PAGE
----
Related link: http://www.pool.ntp.org
Someone stops you on the street and asks “Hey, do you know what time
it is?” You tell him and continue on your way. But what if it was
hundreds of thousands of people every day, because they didn’t know
who else to ask? You might decide to not answer any more. That’s the
situation that some important Internet time servers are in, and some
simple changes in your computer’s configuration can help ease the strain.
NTP, the Network Time Protocol,
is a standard for net-connected computers to find out the correct time
from other computers. Your computer’s clock can easily lose accuracy
over time for many different reasons, and setting it to regularly check
a server via NTP will keep its clock always in sync with the correct time.
What’s the correct time? There are a number of servers attached to highly
accurate atomic clocks, or to clocks synced to GPS satellites, called
These are basically the master clocks for the Internet. Servers that
sync to the stratum 1 servers are in
Because of the time it takes to communicate between servers, there is
always a little bit of a drift from accuracy when connecting between
servers, so stratum 2 is slightly less accurate than stratum 1, and
stratum 3 slightly less accurate than stratum 2, and so on.
For servers that must be highly accurate, such as for extremely
precise scientific applications, only connections to stratum 1 servers
will do. For the rest of us who can tolerate being off by a few tenths
of a second, stratum 2 and below will do fine.
Unfortunately, as the number of computers on the Internet has exploded,
so has the number of computers syncing their clocks to stratum 1 servers.
These servers usually don’t need the accuracy of a stratum 1 server, such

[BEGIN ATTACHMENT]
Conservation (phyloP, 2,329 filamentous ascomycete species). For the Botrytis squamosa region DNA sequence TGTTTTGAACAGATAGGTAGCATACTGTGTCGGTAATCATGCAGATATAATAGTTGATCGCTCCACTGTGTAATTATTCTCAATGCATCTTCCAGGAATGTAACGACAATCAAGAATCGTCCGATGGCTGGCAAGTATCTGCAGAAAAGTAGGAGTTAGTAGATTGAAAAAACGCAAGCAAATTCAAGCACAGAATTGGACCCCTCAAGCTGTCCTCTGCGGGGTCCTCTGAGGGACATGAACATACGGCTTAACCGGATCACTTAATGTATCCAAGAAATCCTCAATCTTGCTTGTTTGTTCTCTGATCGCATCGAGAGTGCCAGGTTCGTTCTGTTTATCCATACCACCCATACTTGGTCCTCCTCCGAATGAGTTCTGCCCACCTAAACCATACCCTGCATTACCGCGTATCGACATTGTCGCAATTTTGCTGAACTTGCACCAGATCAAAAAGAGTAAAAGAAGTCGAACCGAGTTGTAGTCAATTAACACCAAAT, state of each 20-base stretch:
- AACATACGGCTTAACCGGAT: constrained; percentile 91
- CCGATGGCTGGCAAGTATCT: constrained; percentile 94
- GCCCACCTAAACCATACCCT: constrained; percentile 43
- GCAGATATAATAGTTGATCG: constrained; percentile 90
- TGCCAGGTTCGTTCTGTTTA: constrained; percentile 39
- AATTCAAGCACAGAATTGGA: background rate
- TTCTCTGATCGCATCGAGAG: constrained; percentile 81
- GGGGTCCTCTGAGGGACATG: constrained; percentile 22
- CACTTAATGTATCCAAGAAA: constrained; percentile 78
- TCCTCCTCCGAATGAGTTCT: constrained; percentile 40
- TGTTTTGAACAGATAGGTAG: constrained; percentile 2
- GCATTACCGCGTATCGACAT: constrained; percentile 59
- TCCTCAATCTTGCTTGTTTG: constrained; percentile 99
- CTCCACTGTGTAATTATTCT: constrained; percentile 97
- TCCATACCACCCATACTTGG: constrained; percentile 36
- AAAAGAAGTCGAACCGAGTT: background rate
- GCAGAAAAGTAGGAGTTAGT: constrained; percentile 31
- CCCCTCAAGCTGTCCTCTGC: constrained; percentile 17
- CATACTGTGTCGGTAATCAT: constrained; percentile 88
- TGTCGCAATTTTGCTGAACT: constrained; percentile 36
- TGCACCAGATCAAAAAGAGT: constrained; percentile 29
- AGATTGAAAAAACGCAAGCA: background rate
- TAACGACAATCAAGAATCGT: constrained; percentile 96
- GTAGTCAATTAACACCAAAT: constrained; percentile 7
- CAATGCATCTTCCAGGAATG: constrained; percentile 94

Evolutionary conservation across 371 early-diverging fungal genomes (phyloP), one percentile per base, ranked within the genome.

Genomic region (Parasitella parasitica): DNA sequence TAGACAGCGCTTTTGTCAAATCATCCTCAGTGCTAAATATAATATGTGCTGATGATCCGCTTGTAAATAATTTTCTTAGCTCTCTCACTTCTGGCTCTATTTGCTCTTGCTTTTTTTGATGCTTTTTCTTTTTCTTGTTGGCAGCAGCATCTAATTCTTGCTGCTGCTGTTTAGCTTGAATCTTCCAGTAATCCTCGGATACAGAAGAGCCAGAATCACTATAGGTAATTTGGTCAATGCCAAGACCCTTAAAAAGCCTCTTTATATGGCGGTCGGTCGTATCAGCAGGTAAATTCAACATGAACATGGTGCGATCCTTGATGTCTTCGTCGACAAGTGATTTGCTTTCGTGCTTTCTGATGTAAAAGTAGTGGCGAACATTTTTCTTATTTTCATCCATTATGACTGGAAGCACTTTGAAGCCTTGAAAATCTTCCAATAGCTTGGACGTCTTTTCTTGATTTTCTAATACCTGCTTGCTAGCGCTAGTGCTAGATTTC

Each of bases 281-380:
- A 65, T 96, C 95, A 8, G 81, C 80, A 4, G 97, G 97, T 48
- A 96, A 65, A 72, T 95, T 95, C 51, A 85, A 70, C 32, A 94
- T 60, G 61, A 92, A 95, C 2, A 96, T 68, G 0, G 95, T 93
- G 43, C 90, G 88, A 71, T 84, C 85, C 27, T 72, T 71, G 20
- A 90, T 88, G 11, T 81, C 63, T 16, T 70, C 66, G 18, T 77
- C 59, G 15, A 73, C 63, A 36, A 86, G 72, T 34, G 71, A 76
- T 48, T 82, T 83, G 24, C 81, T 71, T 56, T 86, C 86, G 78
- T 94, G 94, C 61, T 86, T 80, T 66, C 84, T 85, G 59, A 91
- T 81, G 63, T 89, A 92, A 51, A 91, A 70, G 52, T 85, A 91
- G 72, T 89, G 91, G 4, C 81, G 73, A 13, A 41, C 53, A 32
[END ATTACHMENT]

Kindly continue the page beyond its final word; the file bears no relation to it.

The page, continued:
but because they are so well known as a time server, people often use
them by default. The big popular servers were beginning to buckle, and
some stratum 1 servers have had to move to a permission-based system,
and some have withdrawn completely. The load of tens or hundreds of
thousands of users with hourly cron jobs for rdate -s time.nist.gov
to set the time has just proved to be too much.
To fight this problem of unnecessary load on stratum 1, and to
make it easier for people to make their systems well-behaved, in
2003 Adrian von Bidder created the all-volunteer NTP Pool project
The pool is a set of freely usable time servers. When a client machine
tries to sync to pool.ntp.org, that machine is referred to one of the
pool servers, round-robin style. This helps distribute the loads to
different servers in the pool.
How you can help
You can help relieve the load on the strained servers by switching your
computer’s settings to use pool.ntp.org. Your system will start
using one of the pool servers. You can even choose a geographically
close pool by using us.pool.ntp.org for United States, europe.pool.ntp.org
for Europe, and so on. See
for more details, including how to modify your system’s settings.
You may not need to change your settings. For example, Mac OS X comes
set to check Apple’s own time server at time.apple.com, and the
Ubuntu Linux distribution is set to check ntp.ubuntulinux.org.
Your ISP may also have a time server available. My ISP, Speakeasy,
runs a time server which is only four hops away. On the other hand,
if you’re checking clock.isc.org or time.nist.gov,
please change to pool.ntp.org immediately.
The pool.ntp.org project can use more volunteers, too. At this
writing, there are 600 servers in the pool, with the number growing
Ask Bjørn Hansen
Develooper.com has taken over the
administration of the project and is always seeking more servers to add
to the pool. All it takes to run an NTP server is a little tech savvy,
a static IP, and a continuous connection to the net. For more information
on how to join, visit
Have you checked what time server you’re using? Did you need to change it?